Businessman and civic leader Malcolm Duncan Jr., 57, son of one of Waco’s most prominent philanthropists, was chosen last week to fill out the remaining city council term of Jim Bush, elected mayor last month. He was one of seven contenders seeking to represent West Waco on the council.
Duncan has considerable experience, including serving on the boards of the Waco-McLennan County Health District, Waco-McLennan County Library Foundation and Waco Business League. He says his greatest civic joy was work on the city’s planning and zoning commission, including a committee to revise subdivision ordinances.
In an interview with the Tribune-Herald , Duncan discussed his council goals and civic beliefs; offered insights about his famous parents, Malcolm and Mary Ruth Duncan; and revealed where he takes visitors to best show off the town of his birth.
• My dad influenced me greatly. When I was working with him in the truck business, he was on the council and the school board, and my mother was on the school board. There was never any question that you would take time off to do public service. In the community where you raise your family and do business, it’s important to provide whatever help and leadership you can.
• We had a picture at home of my father in one of his new city garbage trucks that he was most proud of. He had a smile from here to there. They’d been buying, in his opinion, inadequate trucks and he worked with the city refuse department and upgraded their fleet tremendously. They brought one over, and he drove council member Marilyn Jones around in it.
• My primary goal is to help the council achieve its goals. I see this as a facilitation process in that we all have to come to the table with our views and work together to get what we view as good for the whole community. So I’d hate to put my priorities ahead of the goals of the council.
• Mayor Jim Bush called me a conservative. Well, I’m fiscally conservative. And I’m morally conservative. But I think if you start looking at “conservative” in a political light, it can be polarizing and it really has no place in Waco (civic affairs). One of the real draws for me to work with the city of Waco is because it’s nonpartisan. It’s about what’s best for Waco — and what’s best for Waco is best for all.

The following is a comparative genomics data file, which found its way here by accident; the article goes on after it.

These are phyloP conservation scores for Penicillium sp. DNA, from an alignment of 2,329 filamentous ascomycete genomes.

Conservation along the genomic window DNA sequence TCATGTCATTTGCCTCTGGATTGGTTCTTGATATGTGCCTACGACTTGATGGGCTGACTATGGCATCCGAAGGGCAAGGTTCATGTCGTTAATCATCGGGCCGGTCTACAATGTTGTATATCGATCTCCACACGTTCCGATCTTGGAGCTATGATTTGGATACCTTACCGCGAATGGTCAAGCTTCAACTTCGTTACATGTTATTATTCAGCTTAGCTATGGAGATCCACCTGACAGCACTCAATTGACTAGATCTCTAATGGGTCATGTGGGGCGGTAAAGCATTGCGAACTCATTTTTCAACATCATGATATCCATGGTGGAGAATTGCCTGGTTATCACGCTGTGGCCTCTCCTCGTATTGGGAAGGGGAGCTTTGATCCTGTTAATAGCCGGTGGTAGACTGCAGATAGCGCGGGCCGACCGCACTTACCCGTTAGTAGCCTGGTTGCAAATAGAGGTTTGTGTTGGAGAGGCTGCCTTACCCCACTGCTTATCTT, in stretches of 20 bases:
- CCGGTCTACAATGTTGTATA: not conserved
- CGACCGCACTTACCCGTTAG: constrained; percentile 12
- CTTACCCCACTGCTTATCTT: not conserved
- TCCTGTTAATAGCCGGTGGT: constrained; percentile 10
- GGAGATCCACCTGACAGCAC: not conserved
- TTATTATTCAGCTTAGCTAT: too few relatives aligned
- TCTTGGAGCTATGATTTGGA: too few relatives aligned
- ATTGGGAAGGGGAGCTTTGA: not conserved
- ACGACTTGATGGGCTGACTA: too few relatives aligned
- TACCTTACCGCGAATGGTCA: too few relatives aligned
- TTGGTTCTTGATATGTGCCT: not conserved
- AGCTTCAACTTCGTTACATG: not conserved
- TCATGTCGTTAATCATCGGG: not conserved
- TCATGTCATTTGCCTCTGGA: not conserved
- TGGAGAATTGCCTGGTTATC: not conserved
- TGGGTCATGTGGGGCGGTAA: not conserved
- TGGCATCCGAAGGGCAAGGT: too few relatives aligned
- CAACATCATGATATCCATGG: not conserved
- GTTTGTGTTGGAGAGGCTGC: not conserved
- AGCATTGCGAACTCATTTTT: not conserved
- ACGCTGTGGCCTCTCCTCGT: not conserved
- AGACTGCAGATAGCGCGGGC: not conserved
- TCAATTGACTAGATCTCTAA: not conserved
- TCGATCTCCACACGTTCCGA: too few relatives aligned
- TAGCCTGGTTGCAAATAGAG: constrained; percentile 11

• I thought the editorial in the newspaper the other day hit the nail on the head (about other contenders for the District 5 council job). Any of the seven would be very qualified to sit on the Waco City Council.
• We have to be astute in our fiscal management because I don’t think the sales tax revenue is going to be coming back robustly and we rely on sales taxes and property taxes because we have no income tax. So we have to figure out how to make do with the revenue we have because I don’t see a lot more coming in from outside sources.
• Waco is well-positioned to grow in spite of all the economic challenges around the country. We’ve been fiscally well managed, we’re geographically well positioned and our water resources are something we have worked at for as long as I can remember. It will set us apart.
• Duplication of services is something we all need to consider. We have 20-something school districts in this county, four county commissioners, each with different budgets for their improvements, and we’re all going to be fighting for the same dollars, so we need to collectively make the best use of it. That’s why we need to talk to one another.
• One thing Virginia DuPuy did so well as mayor was prioritizing education. For years we have said education was the responsibility of the Waco Independent School District or Baylor University or McLennan Community College. But it’s really for the betterment of our community. We can’t have a better educated workforce, which draws more jobs, if we don’t start in first grade.
• It’d be easy to go and say you have a weak city council anytime you have a strong, good manager — and we have the best city manager we’ve had since David Smith, and he (Larry Groth) was right here all the time. But I don’t think this council is weak. I listened to their workshop the other day and found them willing to question staff, question decisions made by the Tax Increment Finance board — that was a great discussion. Their willingness to pull items out of the (city) manager’s consent agenda, expense items like office furniture, shows they’re paying attention to what’s going on.
• When I’m showing off the city to someone, I start at the intersection of Cobbs Drive and Valley Mills and drive them around the lake about sundown. Then I drive them back and show them other parts, including Cameron Park. So you’ve covered the whole side of town that people driving on the interstate never see. People unfortunately judge Waco by what they see on the interstate.
• My father leads by example. When he decided what he was going to do with the MAC grant (a scholarship fund engineered by Malcolm and Mary Ruth Duncan to give every McLennan County student the opportunity to attend college, despite financial status), I said, “That’s a pretty big commitment — do you know what you’re doing?” And he rolled up his sleeves and figured out just how to get government money to fund a big part of it. And he just stuck with it. It was a great thing.